Purple corn

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Purple Corn

Purple corn (Spanish: maíz morado) or purple maize is another name for Blue corn, a variety of flint maize (Zea mays indurata) originating from South America.


The kernels of purple corn are soaked in hot water by people of the Andes to yield a deep purple color for foods and beverages,[citation needed] a practice now recognized for its industrial uses as a colorant. Common in Peru, purple corn is used in chicha morada, a drink made by boiling ground purple corn kernels with pineapple, cinnamon, clove, and sugar, and in mazamorra, a type of pudding. One of the most popular purple corn food uses is the "Api", a smoothie served hot and sometimes called "Inca's dessert".[1]

Color chemistry: anthocyanins[edit]

The pigment giving purple corn its vivid color derives from an exceptional content of a class of polyphenols called anthocyanins. Cyanidin 3-O-glucoside, also called chrysanthemin, is the major anthocyanin in purple corn kernels, comprising about 73% of all anthocyanins present.[2][3][4] Other anthocyanins identified are pelargonidin 3-O-β-D-glucoside, peonidin 3-O-β-D-glucoside, cyanidin 3-O-β-D-(6-malonyl-glucoside), pelargonidin 3-O-β-D-(6-malonyl-glucoside) and peonidin 3-O-β-D-(6-malonyl-glucoside).[2][3][4] Similar results for anthocyanin content were found from a variety of purple corn grown in China.[5]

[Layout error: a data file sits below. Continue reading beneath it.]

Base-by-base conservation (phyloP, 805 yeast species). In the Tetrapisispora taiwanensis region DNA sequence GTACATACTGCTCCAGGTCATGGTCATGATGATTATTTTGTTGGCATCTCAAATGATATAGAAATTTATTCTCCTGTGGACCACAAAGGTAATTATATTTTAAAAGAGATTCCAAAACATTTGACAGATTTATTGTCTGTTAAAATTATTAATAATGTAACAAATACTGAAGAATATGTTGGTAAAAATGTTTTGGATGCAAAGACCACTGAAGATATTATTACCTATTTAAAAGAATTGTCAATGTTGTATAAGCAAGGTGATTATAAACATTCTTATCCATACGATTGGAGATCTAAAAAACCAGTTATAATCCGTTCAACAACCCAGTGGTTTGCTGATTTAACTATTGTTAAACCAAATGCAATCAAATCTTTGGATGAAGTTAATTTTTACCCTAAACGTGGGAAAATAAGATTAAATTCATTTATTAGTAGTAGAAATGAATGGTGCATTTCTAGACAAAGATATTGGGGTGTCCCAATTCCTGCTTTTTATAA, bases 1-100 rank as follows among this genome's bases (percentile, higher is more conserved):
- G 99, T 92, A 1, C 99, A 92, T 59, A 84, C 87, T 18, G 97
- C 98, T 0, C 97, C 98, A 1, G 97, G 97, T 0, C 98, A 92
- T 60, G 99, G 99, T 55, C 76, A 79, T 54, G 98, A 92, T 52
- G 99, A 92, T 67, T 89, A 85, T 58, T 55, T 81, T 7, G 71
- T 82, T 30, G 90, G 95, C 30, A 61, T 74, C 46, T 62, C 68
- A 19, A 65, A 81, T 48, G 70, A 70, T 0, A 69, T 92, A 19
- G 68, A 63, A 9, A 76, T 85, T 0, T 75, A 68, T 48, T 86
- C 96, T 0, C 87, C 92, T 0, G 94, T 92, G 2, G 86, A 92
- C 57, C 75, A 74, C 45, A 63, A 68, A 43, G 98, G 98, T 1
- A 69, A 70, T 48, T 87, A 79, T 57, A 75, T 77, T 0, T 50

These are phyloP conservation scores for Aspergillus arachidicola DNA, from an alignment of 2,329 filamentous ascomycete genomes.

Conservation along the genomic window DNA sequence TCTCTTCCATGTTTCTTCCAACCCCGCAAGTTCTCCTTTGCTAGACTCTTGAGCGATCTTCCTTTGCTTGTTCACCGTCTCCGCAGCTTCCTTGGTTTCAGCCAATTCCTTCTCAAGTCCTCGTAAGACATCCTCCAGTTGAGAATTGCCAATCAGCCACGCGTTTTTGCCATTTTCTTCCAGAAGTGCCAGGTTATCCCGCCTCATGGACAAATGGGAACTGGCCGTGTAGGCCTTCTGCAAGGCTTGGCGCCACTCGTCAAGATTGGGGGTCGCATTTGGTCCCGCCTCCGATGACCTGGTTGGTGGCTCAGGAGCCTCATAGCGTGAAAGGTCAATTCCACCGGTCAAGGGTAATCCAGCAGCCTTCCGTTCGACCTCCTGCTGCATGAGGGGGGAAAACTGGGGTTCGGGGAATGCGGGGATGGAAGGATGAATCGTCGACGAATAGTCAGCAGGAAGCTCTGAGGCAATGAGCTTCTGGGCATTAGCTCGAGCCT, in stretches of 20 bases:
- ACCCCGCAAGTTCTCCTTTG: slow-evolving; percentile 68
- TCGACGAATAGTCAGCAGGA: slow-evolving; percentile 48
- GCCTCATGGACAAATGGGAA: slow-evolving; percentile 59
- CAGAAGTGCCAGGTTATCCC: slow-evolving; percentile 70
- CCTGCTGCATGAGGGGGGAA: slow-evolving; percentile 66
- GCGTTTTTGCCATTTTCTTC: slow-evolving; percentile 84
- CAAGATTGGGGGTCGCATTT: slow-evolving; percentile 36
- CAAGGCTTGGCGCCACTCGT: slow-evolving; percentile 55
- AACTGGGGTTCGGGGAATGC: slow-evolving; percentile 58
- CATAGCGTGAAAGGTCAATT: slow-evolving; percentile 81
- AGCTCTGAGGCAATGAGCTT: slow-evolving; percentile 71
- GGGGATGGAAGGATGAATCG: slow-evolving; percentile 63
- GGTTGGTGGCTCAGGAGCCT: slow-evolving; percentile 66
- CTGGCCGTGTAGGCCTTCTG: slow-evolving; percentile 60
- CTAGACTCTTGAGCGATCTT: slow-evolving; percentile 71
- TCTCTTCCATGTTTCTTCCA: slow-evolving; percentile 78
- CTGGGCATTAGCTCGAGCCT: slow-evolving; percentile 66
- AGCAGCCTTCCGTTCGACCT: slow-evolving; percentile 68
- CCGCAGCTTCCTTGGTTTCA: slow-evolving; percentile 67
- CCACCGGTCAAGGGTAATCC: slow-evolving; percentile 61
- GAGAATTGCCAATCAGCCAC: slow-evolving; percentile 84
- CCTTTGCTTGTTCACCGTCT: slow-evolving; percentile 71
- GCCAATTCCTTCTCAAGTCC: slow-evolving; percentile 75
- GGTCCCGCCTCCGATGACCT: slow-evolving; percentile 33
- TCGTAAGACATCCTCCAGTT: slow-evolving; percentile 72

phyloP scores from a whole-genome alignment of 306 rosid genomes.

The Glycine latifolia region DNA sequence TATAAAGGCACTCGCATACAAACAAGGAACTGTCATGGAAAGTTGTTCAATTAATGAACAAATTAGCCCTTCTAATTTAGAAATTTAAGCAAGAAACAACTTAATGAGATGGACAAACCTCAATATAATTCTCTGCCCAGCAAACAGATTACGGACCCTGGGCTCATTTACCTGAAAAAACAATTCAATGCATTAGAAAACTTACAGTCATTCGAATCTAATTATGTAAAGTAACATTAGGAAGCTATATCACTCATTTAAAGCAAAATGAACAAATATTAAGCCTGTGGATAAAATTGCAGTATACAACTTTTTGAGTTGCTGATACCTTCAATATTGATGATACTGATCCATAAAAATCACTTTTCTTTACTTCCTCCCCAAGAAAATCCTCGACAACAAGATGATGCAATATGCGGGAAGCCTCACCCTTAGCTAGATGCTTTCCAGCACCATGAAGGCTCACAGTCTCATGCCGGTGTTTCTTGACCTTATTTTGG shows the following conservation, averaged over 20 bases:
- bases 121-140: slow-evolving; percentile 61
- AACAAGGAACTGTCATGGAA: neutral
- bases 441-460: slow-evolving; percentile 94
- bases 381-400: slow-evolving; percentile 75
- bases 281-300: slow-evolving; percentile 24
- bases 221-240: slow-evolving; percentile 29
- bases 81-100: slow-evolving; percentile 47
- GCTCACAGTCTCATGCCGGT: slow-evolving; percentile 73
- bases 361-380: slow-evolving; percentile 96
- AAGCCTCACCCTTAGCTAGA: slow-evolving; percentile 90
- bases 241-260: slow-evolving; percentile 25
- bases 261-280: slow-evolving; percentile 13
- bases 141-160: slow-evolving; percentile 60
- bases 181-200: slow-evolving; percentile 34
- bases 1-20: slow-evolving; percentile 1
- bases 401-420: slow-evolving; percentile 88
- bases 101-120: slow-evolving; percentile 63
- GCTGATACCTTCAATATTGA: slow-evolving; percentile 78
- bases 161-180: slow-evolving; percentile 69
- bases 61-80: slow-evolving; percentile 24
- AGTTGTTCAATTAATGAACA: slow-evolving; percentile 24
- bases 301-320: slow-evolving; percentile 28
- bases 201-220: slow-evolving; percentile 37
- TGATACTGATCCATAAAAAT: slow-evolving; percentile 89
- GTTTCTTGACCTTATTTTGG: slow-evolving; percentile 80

Evaluating growing conditions for anthocyanin and total polyphenol content, one research group found that field location was an important determinant, whereas seedling density and soil potassium content were not.[6]

For ease of extractions, scientists have explored components of the purple corn plant for yield, such as kernels, cob and husk, possibly allowing use of a plentiful, non-edible residual biomass in cobs or husks. Husks of the purple corn plant contain about ten times higher content of anthocyanins than do kernels.[4]


  1. ^ "De Arequipa a Mistura: Api, una mazamorra bebible hecha con maíz morado". El Comercio Peru. Retrieved 21 Feb 2013.
  2. ^ a b Aoki H, Kuze N, Kato Y (n.d.). "Anthocyanins isolated from purple corn (Zea mays L.)" (PDF). unidentified manuscript. Retrieved 19 June 2014.CS1 maint: Uses authors parameter (link)
  3. ^ a b Cuevas Montilla, E; Hillebrand, S; Antezana, A; Winterhalter, P (2011). "Soluble and bound phenolic compounds in different Bolivian purple corn ( Zea mays L.) cultivars". Journal of Agricultural and Food Chemistry. 59 (13): 7068–74. doi:10.1021/jf201061x. PMID 21639140.
  4. ^ a b c Li, C. Y.; Kim, H. W.; Won, S. R.; et al. (2008). "Corn husk as a potential source of anthocyanins". Journal of Agricultural and Food Chemistry. 56 (23): 11413–6. doi:10.1021/jf802201c. PMID 19007127.
  5. ^ Zhao, X; Corrales, M; Zhang, C; Hu, X; Ma, Y; Tauscher, B (2008). "Composition and thermal stability of anthocyanins from chinese purple corn ( Zea mays L.)". Journal of Agricultural and Food Chemistry. 56 (22): 10761–6. doi:10.1021/jf8025056. PMID 18950186.
  6. ^ Jing, P; Noriega, V; Schwartz, S. J.; Giusti, M. M. (2007). "Effects of growing conditions on purple corncob (Zea mays L.) anthocyanins". Journal of Agricultural and Food Chemistry. 55 (21): 8625–9. doi:10.1021/jf070755q. PMID 17880157.